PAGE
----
Dow Futures Tumble, Oil Prices Slump Amid Coronavirus Economic Hits; US Retail Sales Post Record March Plunge

Oil prices slid to a fresh 18-year low Wednesday amid grim IEA demand forecasts as the coronavirus impact on the world economy continues to escalate.
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The Wednesday Market Minute

  • Global stocks slide as oil prices tumble and investors focus on the economic impact of the coronavirus pandemic.
  • The IEA has forecast the steepest one-year fall in global oil demand on record, pulling U.S. crude below $20 a barrel.
  • U.S. March retail sales data post the biggest decline on record, while earnings at home and in Europe are likely to fall by double-digit percentages this quarter and next.
  • Fund mangers are holding onto the largest cash positions since 9.11 and the weakest equity allocations since 2009. 
  • U.S. equity futures suggest a weaker open on Wall Street ahead of earnings from Citigroup, Goldman Sachs and UnitedHealth and March retail sales data at 8:30 am Eastern time.

U.S. equity futures slumped lower Wednesday, while global oil prices plunged and the dollar added gains, as investors braced for another series of grim economic data releases and extended lockdown orders amid the coronavirus pandemic.

Oil prices, in fact, spurred the overnight declines after the Paris-based International Energy Agency forecast the biggest annual decline in global crude demand on record, with overall levels matching those last seen in 1995. 

The gloomy assessment, which follows the biggest agreement on OPEC production cuts in history, hammered crude prices and energy stocks during European trading and comes just two days ahead of China GDP data that is expected to show the steepest first quarter contraction -- of around 6.5% -- for the world's second largest economy since records began. 

In the U.S, March retail sales plunged a record 8.7% from last year as some 90% of the economy remains under lockdown since the outbreak escalated in the second half of last month. The Commerce Department started tracking retail sales in 1992.

In fact, the collective data from the coronavirus pandemic, which as killed more than 125,000 people and infected nearly 2 million more in just three months, has the biggest and most influential fund mangers holding ash positions at levels last seen during the terrorist attacks of 9/11. and the lowest allocations to global equities since March of 2009, according to the closely-watch monthly survey from Bank of America.

That concern was partly echoed yesterday by gloomy near-term outlooks from JPMorgan Chase  (JPM) - Get Report and Wells Fargo  (WFC) - Get Report, both of which missed analysts' forecasts for first quarter earnings and cautioned that "unprecedented times" lay ahead.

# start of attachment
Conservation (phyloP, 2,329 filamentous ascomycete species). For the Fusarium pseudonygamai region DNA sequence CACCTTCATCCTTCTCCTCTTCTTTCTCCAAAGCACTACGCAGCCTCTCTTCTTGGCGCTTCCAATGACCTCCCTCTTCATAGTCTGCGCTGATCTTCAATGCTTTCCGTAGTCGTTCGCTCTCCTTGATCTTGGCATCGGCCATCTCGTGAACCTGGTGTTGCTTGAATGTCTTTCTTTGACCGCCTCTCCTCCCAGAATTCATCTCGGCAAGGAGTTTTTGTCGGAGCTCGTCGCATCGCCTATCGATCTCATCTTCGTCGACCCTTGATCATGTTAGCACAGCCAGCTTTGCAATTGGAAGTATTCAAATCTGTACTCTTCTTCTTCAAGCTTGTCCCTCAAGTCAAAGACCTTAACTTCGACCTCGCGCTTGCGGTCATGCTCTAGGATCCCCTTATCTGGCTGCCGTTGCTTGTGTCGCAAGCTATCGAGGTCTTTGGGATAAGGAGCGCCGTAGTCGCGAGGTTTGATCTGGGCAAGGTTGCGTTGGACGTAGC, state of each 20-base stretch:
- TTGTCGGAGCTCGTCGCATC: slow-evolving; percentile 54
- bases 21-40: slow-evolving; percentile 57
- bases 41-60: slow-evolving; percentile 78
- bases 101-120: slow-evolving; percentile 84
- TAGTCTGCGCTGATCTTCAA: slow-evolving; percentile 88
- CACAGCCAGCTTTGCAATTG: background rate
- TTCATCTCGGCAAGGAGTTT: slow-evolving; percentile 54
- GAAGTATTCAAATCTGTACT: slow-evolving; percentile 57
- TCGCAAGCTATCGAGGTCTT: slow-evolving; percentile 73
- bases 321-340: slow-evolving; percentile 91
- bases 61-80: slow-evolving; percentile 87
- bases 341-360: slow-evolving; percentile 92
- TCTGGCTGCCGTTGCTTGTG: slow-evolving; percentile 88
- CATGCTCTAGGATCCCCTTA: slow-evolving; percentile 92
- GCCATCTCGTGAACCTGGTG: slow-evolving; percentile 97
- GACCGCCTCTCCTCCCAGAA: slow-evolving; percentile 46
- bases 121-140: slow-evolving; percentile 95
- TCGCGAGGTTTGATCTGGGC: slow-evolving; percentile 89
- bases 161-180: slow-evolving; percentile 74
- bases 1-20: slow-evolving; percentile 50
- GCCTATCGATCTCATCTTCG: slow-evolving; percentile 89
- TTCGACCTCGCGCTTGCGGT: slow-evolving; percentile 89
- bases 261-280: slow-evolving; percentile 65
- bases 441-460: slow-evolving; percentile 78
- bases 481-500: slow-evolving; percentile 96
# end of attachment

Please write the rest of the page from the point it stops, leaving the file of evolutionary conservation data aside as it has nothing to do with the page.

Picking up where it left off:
All that said, Wall Street has fared well over the past few weeks, with the Dow Jones Industrial Average rising around 26% from its March 23 lows as the Federal Reserve injections trillions into both the financial system and the real economy and Congress added a further $2.3 trillion in coronavirus relief. 

Gains will be tough to extend Wednesday, however, with contracts tied to the Dow indicating a 500 point opening bell decline and those linked to the S&P 500 guiding to a 65 point pullback for the broader benchmark.

Citigroup  (C) - Get Report, Goldman Sachs  (GS) - Get Report and UnitedHealth Group  (UNH) - Get Report  continued the first quarter reporting season today, with analysts expecting S&P 500 earnings to decline 9% from the same period last year, according to Refinitv estimates, to a share-weighted $285.5 billion.

UnitedHealth and Citigroup both managed to beat Street forecasts, while Goldman missed on its bottom line as loan loss provisions tripled from last year. 

The bottom line for America's biggest companies is then set to slump another 20.7% over the second quarter amid the bulk of stay-at-home orders and shutdowns across the world's biggest economy.

Global oil prices slumped lower, as well, after the IEA's 2020 forecast, which noted that there is "no feasible agreement that could cut supply by enough to offset such near-term demand losses" even as it described OPEC's production cut agreement as a "solid start." 

Brent crude futures contracts for June delivery, the benchmark reference for around 60% of global crude purchases, slumped $1.05 from their Tuesday closing price in New York to change  hands at $28.55per barrel in early European trading.

WTI crude futures for May delivery, which are more tightly connected to domestic gas prices, were marked 58 cents lower at $19.53 per barrel.

The oil price move pulled European stocks into the red, with the Stoxx 600 benchmark sliding 2.1% and Britain's FTSE 100 falling 2.35% as energy stocks retreated and tech stocks weakened following a weaker-than-expected first quarter earnings report from chipmaker ASML NV.

Overnight in Asia, the People's Bank of China cut a key interest rate to the lowest level on record, and eased funding requirements for the nation's lenders, as officials step up their attempt to support the world's second-largest economy.

The MSCI ex-Japan benchmark fell 0.45% heading into the final hours of trading while Japan's Nikkei 225 slipped 0.45% lower to end the session at 19,550.09 points.